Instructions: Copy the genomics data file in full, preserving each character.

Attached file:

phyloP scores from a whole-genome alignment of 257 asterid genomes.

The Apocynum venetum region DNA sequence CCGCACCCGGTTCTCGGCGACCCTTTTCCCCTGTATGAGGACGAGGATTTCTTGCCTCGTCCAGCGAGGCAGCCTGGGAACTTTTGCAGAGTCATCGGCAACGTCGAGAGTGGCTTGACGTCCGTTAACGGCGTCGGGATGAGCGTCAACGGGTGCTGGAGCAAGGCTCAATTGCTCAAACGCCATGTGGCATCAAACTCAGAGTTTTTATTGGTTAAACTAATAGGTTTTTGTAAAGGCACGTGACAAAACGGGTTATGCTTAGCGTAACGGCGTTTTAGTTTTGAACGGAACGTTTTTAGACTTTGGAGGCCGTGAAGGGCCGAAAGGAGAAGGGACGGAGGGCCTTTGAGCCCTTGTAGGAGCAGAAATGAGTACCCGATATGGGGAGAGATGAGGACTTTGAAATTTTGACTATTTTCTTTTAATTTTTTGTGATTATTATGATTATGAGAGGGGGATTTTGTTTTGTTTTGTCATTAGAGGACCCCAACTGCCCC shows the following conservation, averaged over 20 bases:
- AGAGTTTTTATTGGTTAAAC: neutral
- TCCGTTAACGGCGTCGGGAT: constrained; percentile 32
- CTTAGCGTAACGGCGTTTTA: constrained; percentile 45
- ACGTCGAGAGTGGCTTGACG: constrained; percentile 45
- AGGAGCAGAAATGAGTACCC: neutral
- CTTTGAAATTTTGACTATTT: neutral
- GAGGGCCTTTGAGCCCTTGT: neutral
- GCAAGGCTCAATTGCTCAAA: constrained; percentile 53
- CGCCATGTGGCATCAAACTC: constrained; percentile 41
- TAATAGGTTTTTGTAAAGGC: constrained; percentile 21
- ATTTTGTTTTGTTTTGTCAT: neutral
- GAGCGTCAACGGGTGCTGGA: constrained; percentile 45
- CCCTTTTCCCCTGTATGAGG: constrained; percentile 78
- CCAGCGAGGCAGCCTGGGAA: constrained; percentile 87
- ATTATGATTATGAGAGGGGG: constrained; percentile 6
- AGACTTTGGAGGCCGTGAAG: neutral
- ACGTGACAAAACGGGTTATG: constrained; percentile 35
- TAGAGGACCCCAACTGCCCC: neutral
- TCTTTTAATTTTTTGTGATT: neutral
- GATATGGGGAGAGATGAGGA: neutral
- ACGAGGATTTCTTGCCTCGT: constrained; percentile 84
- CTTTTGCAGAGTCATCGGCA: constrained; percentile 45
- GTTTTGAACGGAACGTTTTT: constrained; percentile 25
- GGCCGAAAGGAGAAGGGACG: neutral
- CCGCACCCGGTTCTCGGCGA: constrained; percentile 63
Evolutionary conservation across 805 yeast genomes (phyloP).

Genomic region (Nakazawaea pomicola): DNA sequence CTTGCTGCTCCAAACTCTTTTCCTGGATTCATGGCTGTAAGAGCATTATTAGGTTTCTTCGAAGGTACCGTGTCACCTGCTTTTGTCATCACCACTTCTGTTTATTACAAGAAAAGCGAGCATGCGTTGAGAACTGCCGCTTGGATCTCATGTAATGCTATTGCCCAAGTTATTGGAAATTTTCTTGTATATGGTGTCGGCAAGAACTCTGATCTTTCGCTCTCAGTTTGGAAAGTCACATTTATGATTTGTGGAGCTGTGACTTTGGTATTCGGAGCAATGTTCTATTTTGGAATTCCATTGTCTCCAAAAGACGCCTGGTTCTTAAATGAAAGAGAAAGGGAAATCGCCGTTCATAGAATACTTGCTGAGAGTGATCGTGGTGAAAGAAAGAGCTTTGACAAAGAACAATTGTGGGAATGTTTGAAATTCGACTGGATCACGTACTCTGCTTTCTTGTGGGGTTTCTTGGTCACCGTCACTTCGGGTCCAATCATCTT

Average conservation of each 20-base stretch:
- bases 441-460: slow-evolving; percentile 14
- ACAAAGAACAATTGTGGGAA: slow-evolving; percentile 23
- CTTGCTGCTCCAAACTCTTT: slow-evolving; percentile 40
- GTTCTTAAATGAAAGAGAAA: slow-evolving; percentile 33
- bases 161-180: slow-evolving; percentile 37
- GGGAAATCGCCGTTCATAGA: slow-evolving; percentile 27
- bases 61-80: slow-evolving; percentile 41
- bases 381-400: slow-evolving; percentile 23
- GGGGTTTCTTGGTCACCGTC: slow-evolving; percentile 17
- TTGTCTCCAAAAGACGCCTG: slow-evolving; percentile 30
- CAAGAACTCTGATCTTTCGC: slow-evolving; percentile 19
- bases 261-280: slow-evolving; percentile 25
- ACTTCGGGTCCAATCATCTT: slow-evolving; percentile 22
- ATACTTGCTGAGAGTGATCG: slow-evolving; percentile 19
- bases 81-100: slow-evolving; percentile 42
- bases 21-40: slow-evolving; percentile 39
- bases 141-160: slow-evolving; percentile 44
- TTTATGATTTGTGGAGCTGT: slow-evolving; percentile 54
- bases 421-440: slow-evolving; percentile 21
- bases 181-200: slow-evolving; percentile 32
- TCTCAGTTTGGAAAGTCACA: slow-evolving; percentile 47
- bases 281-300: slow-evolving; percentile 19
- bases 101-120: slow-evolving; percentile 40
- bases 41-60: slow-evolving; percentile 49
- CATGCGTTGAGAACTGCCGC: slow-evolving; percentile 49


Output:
phyloP scores from a whole-genome alignment of 257 asterid genomes.

The Apocynum venetum region DNA sequence CCGCACCCGGTTCTCGGCGACCCTTTTCCCCTGTATGAGGACGAGGATTTCTTGCCTCGTCCAGCGAGGCAGCCTGGGAACTTTTGCAGAGTCATCGGCAACGTCGAGAGTGGCTTGACGTCCGTTAACGGCGTCGGGATGAGCGTCAACGGGTGCTGGAGCAAGGCTCAATTGCTCAAACGCCATGTGGCATCAAACTCAGAGTTTTTATTGGTTAAACTAATAGGTTTTTGTAAAGGCACGTGACAAAACGGGTTATGCTTAGCGTAACGGCGTTTTAGTTTTGAACGGAACGTTTTTAGACTTTGGAGGCCGTGAAGGGCCGAAAGGAGAAGGGACGGAGGGCCTTTGAGCCCTTGTAGGAGCAGAAATGAGTACCCGATATGGGGAGAGATGAGGACTTTGAAATTTTGACTATTTTCTTTTAATTTTTTGTGATTATTATGATTATGAGAGGGGGATTTTGTTTTGTTTTGTCATTAGAGGACCCCAACTGCCCC shows the following conservation, averaged over 20 bases:
- AGAGTTTTTATTGGTTAAAC: neutral
- TCCGTTAACGGCGTCGGGAT: constrained; percentile 32
- CTTAGCGTAACGGCGTTTTA: constrained; percentile 45
- ACGTCGAGAGTGGCTTGACG: constrained; percentile 45
- AGGAGCAGAAATGAGTACCC: neutral
- CTTTGAAATTTTGACTATTT: neutral
- GAGGGCCTTTGAGCCCTTGT: neutral
- GCAAGGCTCAATTGCTCAAA: constrained; percentile 53
- CGCCATGTGGCATCAAACTC: constrained; percentile 41
- TAATAGGTTTTTGTAAAGGC: constrained; percentile 21
- ATTTTGTTTTGTTTTGTCAT: neutral
- GAGCGTCAACGGGTGCTGGA: constrained; percentile 45
- CCCTTTTCCCCTGTATGAGG: constrained; percentile 78
- CCAGCGAGGCAGCCTGGGAA: constrained; percentile 87
- ATTATGATTATGAGAGGGGG: constrained; percentile 6
- AGACTTTGGAGGCCGTGAAG: neutral
- ACGTGACAAAACGGGTTATG: constrained; percentile 35
- TAGAGGACCCCAACTGCCCC: neutral
- TCTTTTAATTTTTTGTGATT: neutral
- GATATGGGGAGAGATGAGGA: neutral
- ACGAGGATTTCTTGCCTCGT: constrained; percentile 84
- CTTTTGCAGAGTCATCGGCA: constrained; percentile 45
- GTTTTGAACGGAACGTTTTT: constrained; percentile 25
- GGCCGAAAGGAGAAGGGACG: neutral
- CCGCACCCGGTTCTCGGCGA: constrained; percentile 63
Evolutionary conservation across 805 yeast genomes (phyloP).

Genomic region (Nakazawaea pomicola): DNA sequence CTTGCTGCTCCAAACTCTTTTCCTGGATTCATGGCTGTAAGAGCATTATTAGGTTTCTTCGAAGGTACCGTGTCACCTGCTTTTGTCATCACCACTTCTGTTTATTACAAGAAAAGCGAGCATGCGTTGAGAACTGCCGCTTGGATCTCATGTAATGCTATTGCCCAAGTTATTGGAAATTTTCTTGTATATGGTGTCGGCAAGAACTCTGATCTTTCGCTCTCAGTTTGGAAAGTCACATTTATGATTTGTGGAGCTGTGACTTTGGTATTCGGAGCAATGTTCTATTTTGGAATTCCATTGTCTCCAAAAGACGCCTGGTTCTTAAATGAAAGAGAAAGGGAAATCGCCGTTCATAGAATACTTGCTGAGAGTGATCGTGGTGAAAGAAAGAGCTTTGACAAAGAACAATTGTGGGAATGTTTGAAATTCGACTGGATCACGTACTCTGCTTTCTTGTGGGGTTTCTTGGTCACCGTCACTTCGGGTCCAATCATCTT

Average conservation of each 20-base stretch:
- bases 441-460: slow-evolving; percentile 14
- ACAAAGAACAATTGTGGGAA: slow-evolving; percentile 23
- CTTGCTGCTCCAAACTCTTT: slow-evolving; percentile 40
- GTTCTTAAATGAAAGAGAAA: slow-evolving; percentile 33
- bases 161-180: slow-evolving; percentile 37
- GGGAAATCGCCGTTCATAGA: slow-evolving; percentile 27
- bases 61-80: slow-evolving; percentile 41
- bases 381-400: slow-evolving; percentile 23
- GGGGTTTCTTGGTCACCGTC: slow-evolving; percentile 17
- TTGTCTCCAAAAGACGCCTG: slow-evolving; percentile 30
- CAAGAACTCTGATCTTTCGC: slow-evolving; percentile 19
- bases 261-280: slow-evolving; percentile 25
- ACTTCGGGTCCAATCATCTT: slow-evolving; percentile 22
- ATACTTGCTGAGAGTGATCG: slow-evolving; percentile 19
- bases 81-100: slow-evolving; percentile 42
- bases 21-40: slow-evolving; percentile 39
- bases 141-160: slow-evolving; percentile 44
- TTTATGATTTGTGGAGCTGT: slow-evolving; percentile 54
- bases 421-440: slow-evolving; percentile 21
- bases 181-200: slow-evolving; percentile 32
- TCTCAGTTTGGAAAGTCACA: slow-evolving; percentile 47
- bases 281-300: slow-evolving; percentile 19
- bases 101-120: slow-evolving; percentile 40
- bases 41-60: slow-evolving; percentile 49
- CATGCGTTGAGAACTGCCGC: slow-evolving; percentile 49